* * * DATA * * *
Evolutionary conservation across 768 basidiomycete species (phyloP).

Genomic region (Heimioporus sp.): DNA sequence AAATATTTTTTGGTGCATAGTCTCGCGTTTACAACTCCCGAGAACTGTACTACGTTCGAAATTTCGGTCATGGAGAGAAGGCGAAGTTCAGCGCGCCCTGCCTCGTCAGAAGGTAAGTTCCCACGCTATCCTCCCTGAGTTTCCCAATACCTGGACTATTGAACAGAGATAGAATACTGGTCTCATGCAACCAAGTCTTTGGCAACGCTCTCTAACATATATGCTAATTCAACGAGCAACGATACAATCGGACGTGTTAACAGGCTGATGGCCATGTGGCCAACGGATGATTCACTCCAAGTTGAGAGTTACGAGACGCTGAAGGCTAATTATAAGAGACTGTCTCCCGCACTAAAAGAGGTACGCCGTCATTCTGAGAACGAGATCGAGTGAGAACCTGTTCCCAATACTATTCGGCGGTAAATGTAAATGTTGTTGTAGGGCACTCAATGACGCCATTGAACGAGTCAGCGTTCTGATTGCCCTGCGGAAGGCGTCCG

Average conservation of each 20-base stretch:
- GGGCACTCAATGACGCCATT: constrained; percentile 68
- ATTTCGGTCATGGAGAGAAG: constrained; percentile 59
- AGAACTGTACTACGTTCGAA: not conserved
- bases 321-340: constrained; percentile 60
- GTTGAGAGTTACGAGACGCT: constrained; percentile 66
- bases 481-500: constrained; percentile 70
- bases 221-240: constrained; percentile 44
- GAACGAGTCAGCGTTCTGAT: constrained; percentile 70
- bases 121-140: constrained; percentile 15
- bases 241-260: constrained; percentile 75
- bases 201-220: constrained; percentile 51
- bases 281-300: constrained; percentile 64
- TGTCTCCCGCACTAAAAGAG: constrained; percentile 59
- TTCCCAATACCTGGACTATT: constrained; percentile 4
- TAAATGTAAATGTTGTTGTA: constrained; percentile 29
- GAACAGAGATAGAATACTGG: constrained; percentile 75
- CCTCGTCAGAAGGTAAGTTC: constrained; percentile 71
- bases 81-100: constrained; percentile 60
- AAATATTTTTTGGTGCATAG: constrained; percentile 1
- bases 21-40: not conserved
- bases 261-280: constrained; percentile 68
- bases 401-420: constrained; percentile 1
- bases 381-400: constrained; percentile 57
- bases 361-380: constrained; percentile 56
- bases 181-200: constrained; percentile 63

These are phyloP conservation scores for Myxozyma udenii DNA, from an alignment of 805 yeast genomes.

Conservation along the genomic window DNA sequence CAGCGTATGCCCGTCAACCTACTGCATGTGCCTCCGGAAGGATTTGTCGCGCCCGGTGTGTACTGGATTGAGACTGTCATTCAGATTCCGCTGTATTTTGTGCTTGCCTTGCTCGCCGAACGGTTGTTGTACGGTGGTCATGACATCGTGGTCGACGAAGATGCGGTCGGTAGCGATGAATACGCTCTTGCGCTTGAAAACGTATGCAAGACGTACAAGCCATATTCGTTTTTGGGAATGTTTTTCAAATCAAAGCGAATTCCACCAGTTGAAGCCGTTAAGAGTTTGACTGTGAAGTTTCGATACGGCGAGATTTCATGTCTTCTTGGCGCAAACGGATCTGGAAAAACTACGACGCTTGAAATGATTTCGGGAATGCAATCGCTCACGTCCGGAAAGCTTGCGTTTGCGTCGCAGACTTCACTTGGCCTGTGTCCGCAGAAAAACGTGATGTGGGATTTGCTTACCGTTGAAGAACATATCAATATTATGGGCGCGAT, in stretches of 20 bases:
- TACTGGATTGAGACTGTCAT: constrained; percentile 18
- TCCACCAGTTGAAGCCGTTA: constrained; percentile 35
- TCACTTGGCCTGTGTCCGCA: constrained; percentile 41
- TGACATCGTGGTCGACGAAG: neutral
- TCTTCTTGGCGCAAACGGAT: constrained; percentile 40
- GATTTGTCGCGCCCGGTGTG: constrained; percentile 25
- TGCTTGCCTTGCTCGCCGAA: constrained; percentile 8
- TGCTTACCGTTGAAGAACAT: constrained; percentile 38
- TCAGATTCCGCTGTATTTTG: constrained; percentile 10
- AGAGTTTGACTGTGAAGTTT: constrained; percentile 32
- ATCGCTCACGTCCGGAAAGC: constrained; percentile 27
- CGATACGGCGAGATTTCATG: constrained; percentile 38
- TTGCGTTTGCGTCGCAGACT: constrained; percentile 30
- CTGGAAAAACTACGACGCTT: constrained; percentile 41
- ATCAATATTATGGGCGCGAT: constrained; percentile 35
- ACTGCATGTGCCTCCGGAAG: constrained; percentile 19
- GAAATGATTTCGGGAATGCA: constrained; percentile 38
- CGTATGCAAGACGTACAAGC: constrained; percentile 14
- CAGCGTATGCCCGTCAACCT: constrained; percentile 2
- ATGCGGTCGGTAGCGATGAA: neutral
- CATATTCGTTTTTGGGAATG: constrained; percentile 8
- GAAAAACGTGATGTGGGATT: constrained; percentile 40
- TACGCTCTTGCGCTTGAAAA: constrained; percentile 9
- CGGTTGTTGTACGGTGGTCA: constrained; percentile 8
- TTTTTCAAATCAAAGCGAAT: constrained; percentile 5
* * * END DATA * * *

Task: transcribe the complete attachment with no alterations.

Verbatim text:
Evolutionary conservation across 768 basidiomycete species (phyloP).

Genomic region (Heimioporus sp.): DNA sequence AAATATTTTTTGGTGCATAGTCTCGCGTTTACAACTCCCGAGAACTGTACTACGTTCGAAATTTCGGTCATGGAGAGAAGGCGAAGTTCAGCGCGCCCTGCCTCGTCAGAAGGTAAGTTCCCACGCTATCCTCCCTGAGTTTCCCAATACCTGGACTATTGAACAGAGATAGAATACTGGTCTCATGCAACCAAGTCTTTGGCAACGCTCTCTAACATATATGCTAATTCAACGAGCAACGATACAATCGGACGTGTTAACAGGCTGATGGCCATGTGGCCAACGGATGATTCACTCCAAGTTGAGAGTTACGAGACGCTGAAGGCTAATTATAAGAGACTGTCTCCCGCACTAAAAGAGGTACGCCGTCATTCTGAGAACGAGATCGAGTGAGAACCTGTTCCCAATACTATTCGGCGGTAAATGTAAATGTTGTTGTAGGGCACTCAATGACGCCATTGAACGAGTCAGCGTTCTGATTGCCCTGCGGAAGGCGTCCG

Average conservation of each 20-base stretch:
- GGGCACTCAATGACGCCATT: constrained; percentile 68
- ATTTCGGTCATGGAGAGAAG: constrained; percentile 59
- AGAACTGTACTACGTTCGAA: not conserved
- bases 321-340: constrained; percentile 60
- GTTGAGAGTTACGAGACGCT: constrained; percentile 66
- bases 481-500: constrained; percentile 70
- bases 221-240: constrained; percentile 44
- GAACGAGTCAGCGTTCTGAT: constrained; percentile 70
- bases 121-140: constrained; percentile 15
- bases 241-260: constrained; percentile 75
- bases 201-220: constrained; percentile 51
- bases 281-300: constrained; percentile 64
- TGTCTCCCGCACTAAAAGAG: constrained; percentile 59
- TTCCCAATACCTGGACTATT: constrained; percentile 4
- TAAATGTAAATGTTGTTGTA: constrained; percentile 29
- GAACAGAGATAGAATACTGG: constrained; percentile 75
- CCTCGTCAGAAGGTAAGTTC: constrained; percentile 71
- bases 81-100: constrained; percentile 60
- AAATATTTTTTGGTGCATAG: constrained; percentile 1
- bases 21-40: not conserved
- bases 261-280: constrained; percentile 68
- bases 401-420: constrained; percentile 1
- bases 381-400: constrained; percentile 57
- bases 361-380: constrained; percentile 56
- bases 181-200: constrained; percentile 63

These are phyloP conservation scores for Myxozyma udenii DNA, from an alignment of 805 yeast genomes.

Conservation along the genomic window DNA sequence CAGCGTATGCCCGTCAACCTACTGCATGTGCCTCCGGAAGGATTTGTCGCGCCCGGTGTGTACTGGATTGAGACTGTCATTCAGATTCCGCTGTATTTTGTGCTTGCCTTGCTCGCCGAACGGTTGTTGTACGGTGGTCATGACATCGTGGTCGACGAAGATGCGGTCGGTAGCGATGAATACGCTCTTGCGCTTGAAAACGTATGCAAGACGTACAAGCCATATTCGTTTTTGGGAATGTTTTTCAAATCAAAGCGAATTCCACCAGTTGAAGCCGTTAAGAGTTTGACTGTGAAGTTTCGATACGGCGAGATTTCATGTCTTCTTGGCGCAAACGGATCTGGAAAAACTACGACGCTTGAAATGATTTCGGGAATGCAATCGCTCACGTCCGGAAAGCTTGCGTTTGCGTCGCAGACTTCACTTGGCCTGTGTCCGCAGAAAAACGTGATGTGGGATTTGCTTACCGTTGAAGAACATATCAATATTATGGGCGCGAT, in stretches of 20 bases:
- TACTGGATTGAGACTGTCAT: constrained; percentile 18
- TCCACCAGTTGAAGCCGTTA: constrained; percentile 35
- TCACTTGGCCTGTGTCCGCA: constrained; percentile 41
- TGACATCGTGGTCGACGAAG: neutral
- TCTTCTTGGCGCAAACGGAT: constrained; percentile 40
- GATTTGTCGCGCCCGGTGTG: constrained; percentile 25
- TGCTTGCCTTGCTCGCCGAA: constrained; percentile 8
- TGCTTACCGTTGAAGAACAT: constrained; percentile 38
- TCAGATTCCGCTGTATTTTG: constrained; percentile 10
- AGAGTTTGACTGTGAAGTTT: constrained; percentile 32
- ATCGCTCACGTCCGGAAAGC: constrained; percentile 27
- CGATACGGCGAGATTTCATG: constrained; percentile 38
- TTGCGTTTGCGTCGCAGACT: constrained; percentile 30
- CTGGAAAAACTACGACGCTT: constrained; percentile 41
- ATCAATATTATGGGCGCGAT: constrained; percentile 35
- ACTGCATGTGCCTCCGGAAG: constrained; percentile 19
- GAAATGATTTCGGGAATGCA: constrained; percentile 38
- CGTATGCAAGACGTACAAGC: constrained; percentile 14
- CAGCGTATGCCCGTCAACCT: constrained; percentile 2
- ATGCGGTCGGTAGCGATGAA: neutral
- CATATTCGTTTTTGGGAATG: constrained; percentile 8
- GAAAAACGTGATGTGGGATT: constrained; percentile 40
- TACGCTCTTGCGCTTGAAAA: constrained; percentile 9
- CGGTTGTTGTACGGTGGTCA: constrained; percentile 8
- TTTTTCAAATCAAAGCGAAT: constrained; percentile 5